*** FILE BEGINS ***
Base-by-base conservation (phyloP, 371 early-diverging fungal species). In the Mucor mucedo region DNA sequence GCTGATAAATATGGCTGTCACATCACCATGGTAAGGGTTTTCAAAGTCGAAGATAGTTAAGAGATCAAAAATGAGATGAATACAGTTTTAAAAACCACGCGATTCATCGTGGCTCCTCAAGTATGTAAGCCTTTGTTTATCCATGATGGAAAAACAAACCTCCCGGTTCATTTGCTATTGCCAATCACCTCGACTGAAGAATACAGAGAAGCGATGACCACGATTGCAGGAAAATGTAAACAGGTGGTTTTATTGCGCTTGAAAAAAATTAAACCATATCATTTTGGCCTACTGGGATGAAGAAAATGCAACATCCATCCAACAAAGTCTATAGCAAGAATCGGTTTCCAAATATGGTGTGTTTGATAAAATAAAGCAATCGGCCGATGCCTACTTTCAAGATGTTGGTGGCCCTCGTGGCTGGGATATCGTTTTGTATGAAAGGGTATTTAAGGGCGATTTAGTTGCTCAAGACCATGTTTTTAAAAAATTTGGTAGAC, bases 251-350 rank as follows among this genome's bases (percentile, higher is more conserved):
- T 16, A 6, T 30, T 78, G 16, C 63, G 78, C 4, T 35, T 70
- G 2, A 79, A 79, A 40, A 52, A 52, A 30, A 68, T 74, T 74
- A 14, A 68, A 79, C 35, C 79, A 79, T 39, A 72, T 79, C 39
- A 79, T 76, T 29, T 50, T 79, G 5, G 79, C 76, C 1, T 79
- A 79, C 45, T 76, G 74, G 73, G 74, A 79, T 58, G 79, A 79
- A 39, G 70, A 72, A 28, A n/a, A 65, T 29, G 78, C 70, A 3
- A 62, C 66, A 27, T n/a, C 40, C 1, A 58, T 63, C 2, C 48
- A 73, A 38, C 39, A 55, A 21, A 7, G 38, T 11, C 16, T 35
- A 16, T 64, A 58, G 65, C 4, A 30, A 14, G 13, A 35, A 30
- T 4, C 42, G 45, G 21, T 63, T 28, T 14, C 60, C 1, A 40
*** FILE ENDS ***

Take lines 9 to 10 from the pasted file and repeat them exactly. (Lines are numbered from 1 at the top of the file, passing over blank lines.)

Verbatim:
- A 73, A 38, C 39, A 55, A 21, A 7, G 38, T 11, C 16, T 35
- A 16, T 64, A 58, G 65, C 4, A 30, A 14, G 13, A 35, A 30